villein

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villein was the term used to describe a peasant in a state of serfdom—i.e. subject to a lord and under obligation to perform labour services. The term ‘villanus’ was used in Domesday Book without any derogatory flavour to indicate persons who lived in ‘vills’—and therefore formed the largest social class. Though not free men, they were above the bordars and cottars who held less land, and well above the slaves, who had been numerous in Saxon England. But the term is not precise and status and duties varied from manor to manor, region to region, and over time. There was very little villeinage in Kent, in the old Danelaw, most of the north, and parts of the west. Villeins on crown estates were likely to have more privileges. As royal justice developed, the status of villeins sank, since they had no access to royal courts and could not serve as jurors. There were several ways in which they could escape from villeinage—by purchasing freedom from the lord (commutation); by escaping to a town for one year and one day; by taking holy orders (with the lord's permission). By the end of the 14th cent. villeinage was clearly disintegrating, villeins changing their status to that of copyholders.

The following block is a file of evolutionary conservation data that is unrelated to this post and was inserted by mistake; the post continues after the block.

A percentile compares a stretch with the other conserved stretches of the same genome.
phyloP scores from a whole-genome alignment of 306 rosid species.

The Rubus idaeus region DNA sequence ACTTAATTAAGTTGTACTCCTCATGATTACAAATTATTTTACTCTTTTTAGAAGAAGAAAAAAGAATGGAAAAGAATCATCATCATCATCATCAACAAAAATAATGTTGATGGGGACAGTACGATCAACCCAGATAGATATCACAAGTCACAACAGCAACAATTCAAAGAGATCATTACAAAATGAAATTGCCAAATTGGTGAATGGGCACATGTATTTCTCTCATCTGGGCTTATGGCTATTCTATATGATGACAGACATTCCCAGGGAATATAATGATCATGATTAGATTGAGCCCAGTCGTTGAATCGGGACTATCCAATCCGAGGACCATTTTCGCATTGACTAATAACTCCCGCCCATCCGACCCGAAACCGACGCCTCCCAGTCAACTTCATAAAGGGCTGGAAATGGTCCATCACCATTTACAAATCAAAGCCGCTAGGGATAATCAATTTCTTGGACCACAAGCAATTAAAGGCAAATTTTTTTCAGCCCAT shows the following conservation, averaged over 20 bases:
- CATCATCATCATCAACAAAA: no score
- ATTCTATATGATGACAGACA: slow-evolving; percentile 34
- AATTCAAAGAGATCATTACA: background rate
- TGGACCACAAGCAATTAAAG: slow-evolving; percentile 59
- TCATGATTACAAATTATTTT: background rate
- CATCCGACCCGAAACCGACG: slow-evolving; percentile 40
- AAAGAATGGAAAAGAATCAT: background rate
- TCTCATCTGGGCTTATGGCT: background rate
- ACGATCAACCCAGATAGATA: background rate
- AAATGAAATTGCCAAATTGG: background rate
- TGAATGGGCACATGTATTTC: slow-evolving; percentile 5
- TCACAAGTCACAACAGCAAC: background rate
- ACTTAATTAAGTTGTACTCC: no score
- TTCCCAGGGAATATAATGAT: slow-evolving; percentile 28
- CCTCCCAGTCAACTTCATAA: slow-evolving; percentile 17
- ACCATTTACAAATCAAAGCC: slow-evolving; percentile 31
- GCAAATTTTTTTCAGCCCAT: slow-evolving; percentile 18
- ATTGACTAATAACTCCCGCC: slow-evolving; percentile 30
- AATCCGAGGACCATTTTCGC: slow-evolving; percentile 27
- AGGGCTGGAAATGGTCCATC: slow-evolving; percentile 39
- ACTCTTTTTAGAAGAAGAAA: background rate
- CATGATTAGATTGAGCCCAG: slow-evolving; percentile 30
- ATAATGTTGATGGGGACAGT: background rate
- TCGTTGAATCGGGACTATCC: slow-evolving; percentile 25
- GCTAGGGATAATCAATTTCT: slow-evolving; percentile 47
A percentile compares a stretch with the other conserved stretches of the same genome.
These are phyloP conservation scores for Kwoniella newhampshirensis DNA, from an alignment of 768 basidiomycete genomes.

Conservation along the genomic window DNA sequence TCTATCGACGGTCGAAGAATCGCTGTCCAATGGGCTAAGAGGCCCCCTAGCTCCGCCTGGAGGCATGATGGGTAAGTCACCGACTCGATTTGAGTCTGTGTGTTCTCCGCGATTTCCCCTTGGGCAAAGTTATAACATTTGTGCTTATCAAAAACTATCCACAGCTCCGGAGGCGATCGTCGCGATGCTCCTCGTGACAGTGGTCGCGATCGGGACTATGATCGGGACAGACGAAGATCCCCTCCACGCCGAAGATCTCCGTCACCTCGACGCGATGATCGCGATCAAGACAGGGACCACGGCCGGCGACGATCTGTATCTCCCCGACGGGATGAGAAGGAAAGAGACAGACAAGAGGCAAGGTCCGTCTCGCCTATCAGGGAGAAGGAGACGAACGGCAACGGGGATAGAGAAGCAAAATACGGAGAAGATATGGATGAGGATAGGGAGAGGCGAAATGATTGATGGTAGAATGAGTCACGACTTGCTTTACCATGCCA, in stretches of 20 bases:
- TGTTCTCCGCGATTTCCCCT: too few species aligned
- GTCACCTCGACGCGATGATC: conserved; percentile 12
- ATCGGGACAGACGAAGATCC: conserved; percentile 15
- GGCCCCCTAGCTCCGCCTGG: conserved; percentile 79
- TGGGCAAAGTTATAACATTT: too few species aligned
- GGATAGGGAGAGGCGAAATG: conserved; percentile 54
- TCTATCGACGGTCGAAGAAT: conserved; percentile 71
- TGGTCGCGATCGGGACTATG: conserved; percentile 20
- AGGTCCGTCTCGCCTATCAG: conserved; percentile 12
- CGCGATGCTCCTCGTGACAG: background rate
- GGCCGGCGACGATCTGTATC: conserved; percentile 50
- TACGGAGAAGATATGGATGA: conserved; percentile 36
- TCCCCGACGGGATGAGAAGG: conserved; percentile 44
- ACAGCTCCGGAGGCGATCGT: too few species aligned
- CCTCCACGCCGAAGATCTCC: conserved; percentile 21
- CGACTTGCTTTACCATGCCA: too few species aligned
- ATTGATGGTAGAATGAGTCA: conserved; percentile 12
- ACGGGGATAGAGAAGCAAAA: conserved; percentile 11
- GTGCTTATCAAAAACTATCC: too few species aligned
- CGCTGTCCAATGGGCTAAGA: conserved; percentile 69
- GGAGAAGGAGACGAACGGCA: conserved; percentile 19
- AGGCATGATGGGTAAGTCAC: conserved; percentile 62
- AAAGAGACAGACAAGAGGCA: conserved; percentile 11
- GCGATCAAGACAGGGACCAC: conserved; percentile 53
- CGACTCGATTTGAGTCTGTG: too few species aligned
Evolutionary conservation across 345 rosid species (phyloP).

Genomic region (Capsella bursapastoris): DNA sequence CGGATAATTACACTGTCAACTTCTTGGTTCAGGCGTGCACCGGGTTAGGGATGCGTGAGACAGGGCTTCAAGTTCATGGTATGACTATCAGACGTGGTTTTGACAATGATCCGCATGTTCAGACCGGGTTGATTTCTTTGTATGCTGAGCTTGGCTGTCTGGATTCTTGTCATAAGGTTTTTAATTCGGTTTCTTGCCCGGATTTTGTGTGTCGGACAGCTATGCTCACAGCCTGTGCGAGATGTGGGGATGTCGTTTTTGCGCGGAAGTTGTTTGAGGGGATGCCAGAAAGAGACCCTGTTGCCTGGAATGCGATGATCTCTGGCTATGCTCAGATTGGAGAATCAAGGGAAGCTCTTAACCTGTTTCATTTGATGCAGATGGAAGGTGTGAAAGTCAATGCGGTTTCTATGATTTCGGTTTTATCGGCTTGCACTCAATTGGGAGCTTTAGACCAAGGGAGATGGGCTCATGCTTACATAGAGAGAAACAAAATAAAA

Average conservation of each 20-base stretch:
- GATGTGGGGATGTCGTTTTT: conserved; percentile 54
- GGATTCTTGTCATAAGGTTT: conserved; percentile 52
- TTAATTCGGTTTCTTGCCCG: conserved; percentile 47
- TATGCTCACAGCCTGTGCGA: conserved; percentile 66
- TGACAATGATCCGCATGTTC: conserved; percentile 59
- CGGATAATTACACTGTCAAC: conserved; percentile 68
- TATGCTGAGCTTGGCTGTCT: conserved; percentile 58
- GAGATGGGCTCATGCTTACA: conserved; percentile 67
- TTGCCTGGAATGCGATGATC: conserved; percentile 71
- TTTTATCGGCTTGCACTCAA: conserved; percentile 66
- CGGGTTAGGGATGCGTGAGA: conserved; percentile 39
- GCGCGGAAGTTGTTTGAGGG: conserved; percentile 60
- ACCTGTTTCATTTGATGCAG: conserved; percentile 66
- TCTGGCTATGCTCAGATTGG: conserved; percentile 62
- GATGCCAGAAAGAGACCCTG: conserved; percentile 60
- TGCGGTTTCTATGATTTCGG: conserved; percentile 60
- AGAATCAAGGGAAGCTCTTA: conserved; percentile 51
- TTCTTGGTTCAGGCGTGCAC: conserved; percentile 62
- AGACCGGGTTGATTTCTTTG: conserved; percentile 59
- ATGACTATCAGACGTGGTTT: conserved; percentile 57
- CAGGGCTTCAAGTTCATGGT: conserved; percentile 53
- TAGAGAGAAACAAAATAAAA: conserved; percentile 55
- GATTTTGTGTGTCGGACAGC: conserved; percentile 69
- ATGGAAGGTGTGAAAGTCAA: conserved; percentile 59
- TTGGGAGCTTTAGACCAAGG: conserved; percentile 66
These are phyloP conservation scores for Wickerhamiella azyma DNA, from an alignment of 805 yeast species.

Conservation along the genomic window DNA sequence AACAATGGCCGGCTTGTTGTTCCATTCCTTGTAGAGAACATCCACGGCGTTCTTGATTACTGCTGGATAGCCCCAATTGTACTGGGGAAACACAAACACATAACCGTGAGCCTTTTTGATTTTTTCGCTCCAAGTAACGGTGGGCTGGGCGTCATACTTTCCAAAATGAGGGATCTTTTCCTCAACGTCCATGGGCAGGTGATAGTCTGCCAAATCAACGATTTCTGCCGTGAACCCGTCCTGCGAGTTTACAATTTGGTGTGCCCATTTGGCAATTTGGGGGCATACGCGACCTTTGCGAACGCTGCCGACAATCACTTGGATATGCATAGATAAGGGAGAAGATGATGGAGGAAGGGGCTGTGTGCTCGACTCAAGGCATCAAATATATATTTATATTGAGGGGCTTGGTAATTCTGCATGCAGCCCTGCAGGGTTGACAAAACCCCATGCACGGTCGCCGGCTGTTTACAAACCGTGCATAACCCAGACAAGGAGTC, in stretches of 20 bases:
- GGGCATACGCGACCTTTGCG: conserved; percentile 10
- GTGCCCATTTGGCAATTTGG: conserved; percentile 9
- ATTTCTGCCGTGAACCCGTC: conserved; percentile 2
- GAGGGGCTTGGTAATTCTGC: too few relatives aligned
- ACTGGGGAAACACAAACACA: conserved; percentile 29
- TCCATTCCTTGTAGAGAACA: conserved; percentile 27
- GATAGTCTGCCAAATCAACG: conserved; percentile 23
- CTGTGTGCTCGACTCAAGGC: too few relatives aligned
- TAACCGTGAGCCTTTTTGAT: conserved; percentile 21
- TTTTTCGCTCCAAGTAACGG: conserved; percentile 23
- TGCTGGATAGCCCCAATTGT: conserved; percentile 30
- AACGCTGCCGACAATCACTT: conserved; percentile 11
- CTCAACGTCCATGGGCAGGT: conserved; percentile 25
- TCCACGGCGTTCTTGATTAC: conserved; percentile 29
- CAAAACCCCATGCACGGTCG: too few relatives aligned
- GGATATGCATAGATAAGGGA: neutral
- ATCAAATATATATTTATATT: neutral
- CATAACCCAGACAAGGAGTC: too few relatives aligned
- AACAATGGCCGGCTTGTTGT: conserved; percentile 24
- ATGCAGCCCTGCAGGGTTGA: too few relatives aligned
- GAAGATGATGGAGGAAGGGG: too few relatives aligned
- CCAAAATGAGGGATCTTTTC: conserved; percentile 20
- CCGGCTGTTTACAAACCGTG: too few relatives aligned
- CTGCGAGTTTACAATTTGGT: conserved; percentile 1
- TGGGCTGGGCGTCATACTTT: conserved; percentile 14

J. A. Cannon

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vil·lein / ˈvilən; -ˌān/ • n. (in medieval England) a feudal tenant entirely subject to a lord or manor to whom he paid dues and services in return for land.

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villein in medieval England, a feudal tenant entirely subject to a lord or manor to whom he paid dues and services in return for land. The word is recorded from Middle English, and is a variant of villain.

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villein (hist.) see VILLAIN.
So villeinage XIV. — AN., OF. vilenage, medL. villenagium.

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